Sorry, must have been having a blonde moment.
 
Old 11-03-2005, 01:18 AM   #9
WhatsHisName
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Blond moments aside, even if you search for and mount the FC installation in rescue mode, you can always unmount it, as long as you don't run “chroot /mnt/sysimage”.

The FC filesystem, or some part of it, will be mounted at /mnt/sysimage. If you have a single logical volume or partition, you can unmount /mnt/sysimage and then run resize2fs:

umount /mnt/sysimage

If multiple logical volumes and/or partitions are involved, you can go through and attempt to unmount the usual suspects:

unmount /mnt/sysimage/boot
unmount /mnt/sysimage/var
unmount /mnt/sysimage/usr
unmount /mnt/sysimage/home
unmount /mnt/sysimage/tmp
unmount /mnt/sysimage

and anything else you know to be present. Then, resize2fs should work. /mnt/sysimage is just a mountpoint created by FC rescue.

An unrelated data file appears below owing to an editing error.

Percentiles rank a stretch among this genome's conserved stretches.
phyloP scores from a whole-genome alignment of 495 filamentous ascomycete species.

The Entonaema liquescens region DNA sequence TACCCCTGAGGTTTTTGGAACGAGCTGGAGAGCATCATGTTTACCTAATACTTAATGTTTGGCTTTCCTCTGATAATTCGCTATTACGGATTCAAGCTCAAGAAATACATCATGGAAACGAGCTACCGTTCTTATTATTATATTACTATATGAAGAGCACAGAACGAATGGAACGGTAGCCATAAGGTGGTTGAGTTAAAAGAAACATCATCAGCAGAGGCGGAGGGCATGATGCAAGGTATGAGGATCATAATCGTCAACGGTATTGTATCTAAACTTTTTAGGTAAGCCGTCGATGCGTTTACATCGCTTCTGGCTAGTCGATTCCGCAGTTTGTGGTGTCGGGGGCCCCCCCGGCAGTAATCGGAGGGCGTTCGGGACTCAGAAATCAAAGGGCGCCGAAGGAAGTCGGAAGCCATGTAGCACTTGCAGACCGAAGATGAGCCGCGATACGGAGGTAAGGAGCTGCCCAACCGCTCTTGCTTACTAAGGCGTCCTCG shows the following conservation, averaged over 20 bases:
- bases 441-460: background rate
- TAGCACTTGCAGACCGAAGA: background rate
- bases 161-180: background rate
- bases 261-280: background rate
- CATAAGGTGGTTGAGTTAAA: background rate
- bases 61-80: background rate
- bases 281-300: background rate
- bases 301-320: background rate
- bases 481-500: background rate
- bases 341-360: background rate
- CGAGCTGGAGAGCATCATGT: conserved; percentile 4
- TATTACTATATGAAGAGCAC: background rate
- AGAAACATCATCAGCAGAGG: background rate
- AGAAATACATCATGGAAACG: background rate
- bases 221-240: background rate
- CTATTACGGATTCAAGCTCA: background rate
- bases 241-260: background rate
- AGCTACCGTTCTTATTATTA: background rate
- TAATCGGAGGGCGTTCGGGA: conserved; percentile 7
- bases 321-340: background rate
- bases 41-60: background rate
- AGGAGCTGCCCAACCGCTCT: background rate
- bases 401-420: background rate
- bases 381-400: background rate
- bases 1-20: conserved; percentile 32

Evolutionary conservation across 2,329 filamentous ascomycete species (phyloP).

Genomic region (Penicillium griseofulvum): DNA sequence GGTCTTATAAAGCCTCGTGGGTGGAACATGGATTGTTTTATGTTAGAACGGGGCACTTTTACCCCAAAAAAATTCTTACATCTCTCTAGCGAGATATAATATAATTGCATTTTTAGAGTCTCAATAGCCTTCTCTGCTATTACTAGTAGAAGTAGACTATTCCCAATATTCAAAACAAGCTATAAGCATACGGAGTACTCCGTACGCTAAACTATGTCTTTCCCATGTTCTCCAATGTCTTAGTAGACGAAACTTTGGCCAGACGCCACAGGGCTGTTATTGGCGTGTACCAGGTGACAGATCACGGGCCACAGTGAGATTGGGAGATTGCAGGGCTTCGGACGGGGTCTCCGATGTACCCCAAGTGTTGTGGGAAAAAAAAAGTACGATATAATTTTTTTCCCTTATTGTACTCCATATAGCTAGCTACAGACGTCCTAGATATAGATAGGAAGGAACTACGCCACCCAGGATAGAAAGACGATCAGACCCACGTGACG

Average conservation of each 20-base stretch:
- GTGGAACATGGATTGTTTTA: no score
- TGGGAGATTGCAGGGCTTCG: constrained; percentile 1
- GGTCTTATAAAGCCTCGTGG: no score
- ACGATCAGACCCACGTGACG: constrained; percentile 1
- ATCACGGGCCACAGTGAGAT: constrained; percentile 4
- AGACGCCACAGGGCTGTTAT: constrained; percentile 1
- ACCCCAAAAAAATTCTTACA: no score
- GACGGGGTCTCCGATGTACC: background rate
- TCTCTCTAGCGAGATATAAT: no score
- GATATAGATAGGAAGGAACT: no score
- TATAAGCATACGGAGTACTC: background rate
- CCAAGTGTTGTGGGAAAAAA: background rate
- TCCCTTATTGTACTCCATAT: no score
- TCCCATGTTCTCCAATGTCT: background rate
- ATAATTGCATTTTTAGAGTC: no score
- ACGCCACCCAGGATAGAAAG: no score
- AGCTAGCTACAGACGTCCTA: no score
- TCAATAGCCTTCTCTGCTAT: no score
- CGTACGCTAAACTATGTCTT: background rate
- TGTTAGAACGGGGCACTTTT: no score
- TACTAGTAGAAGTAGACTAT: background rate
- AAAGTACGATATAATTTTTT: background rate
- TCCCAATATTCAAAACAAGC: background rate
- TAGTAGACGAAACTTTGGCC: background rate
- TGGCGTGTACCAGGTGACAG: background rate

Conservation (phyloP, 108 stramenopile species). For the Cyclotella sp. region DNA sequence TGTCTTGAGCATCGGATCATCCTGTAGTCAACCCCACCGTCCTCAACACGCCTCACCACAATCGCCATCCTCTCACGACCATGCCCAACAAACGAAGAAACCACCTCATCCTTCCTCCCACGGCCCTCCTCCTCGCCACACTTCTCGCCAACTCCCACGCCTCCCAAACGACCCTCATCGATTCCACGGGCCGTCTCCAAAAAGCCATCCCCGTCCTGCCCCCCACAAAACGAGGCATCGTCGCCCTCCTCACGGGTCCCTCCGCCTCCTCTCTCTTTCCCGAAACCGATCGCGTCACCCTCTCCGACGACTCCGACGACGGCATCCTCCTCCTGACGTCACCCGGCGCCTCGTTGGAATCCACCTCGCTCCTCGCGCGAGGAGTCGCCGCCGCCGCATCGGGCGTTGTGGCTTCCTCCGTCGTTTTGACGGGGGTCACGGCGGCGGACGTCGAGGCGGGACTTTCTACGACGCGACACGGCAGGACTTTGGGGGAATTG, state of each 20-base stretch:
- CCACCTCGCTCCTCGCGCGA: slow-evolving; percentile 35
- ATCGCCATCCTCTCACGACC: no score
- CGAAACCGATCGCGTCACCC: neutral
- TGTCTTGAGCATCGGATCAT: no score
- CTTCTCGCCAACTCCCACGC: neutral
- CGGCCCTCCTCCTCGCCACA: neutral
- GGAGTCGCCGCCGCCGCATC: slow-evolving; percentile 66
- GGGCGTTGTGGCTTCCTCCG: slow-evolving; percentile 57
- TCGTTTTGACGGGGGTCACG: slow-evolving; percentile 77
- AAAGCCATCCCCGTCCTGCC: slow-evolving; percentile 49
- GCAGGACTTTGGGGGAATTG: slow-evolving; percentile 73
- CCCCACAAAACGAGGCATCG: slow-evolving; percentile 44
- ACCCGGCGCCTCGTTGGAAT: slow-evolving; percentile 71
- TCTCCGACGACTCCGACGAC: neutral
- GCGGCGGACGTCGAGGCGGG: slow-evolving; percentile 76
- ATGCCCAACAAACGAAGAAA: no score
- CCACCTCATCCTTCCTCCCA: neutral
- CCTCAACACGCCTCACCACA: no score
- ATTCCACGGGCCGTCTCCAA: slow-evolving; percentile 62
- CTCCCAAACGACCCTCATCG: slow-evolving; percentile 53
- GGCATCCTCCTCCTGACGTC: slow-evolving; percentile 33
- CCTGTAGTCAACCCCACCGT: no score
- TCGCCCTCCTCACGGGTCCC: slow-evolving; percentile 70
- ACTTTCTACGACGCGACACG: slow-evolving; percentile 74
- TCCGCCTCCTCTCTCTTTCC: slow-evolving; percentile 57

BTW, there's a nice section in the RHEL4 System Administration Guide that talks about rescue mode: http://www.redhat.com/docs/manuals/e...mode-boot.html

**********

What I normally do to make maintenance easier is to set aside about 3GB of disk space, usually in a logical partition, and install an extra FC “desktop” there without the office productivity and graphical image utilities to keep it small (openoffice is huge!), but I also add in a few extra administrative tools to make the spare installation more useful.

Then I can boot into the alternate FC installation and do whatever needs to be done (e.g., resizing, backups, filesystem checks, etc.). It gives you an environment with lots of tools to work with and gives you the ability to go online to research things you don't understand, unlike the FC rescue mode.
 
Old 11-03-2005, 09:22 AM   #10
Dragineez
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Just So You Know...

Your advice worked beautifully. The system has not only been restored to its former glory, but has the additional drive added as well. Many thanks!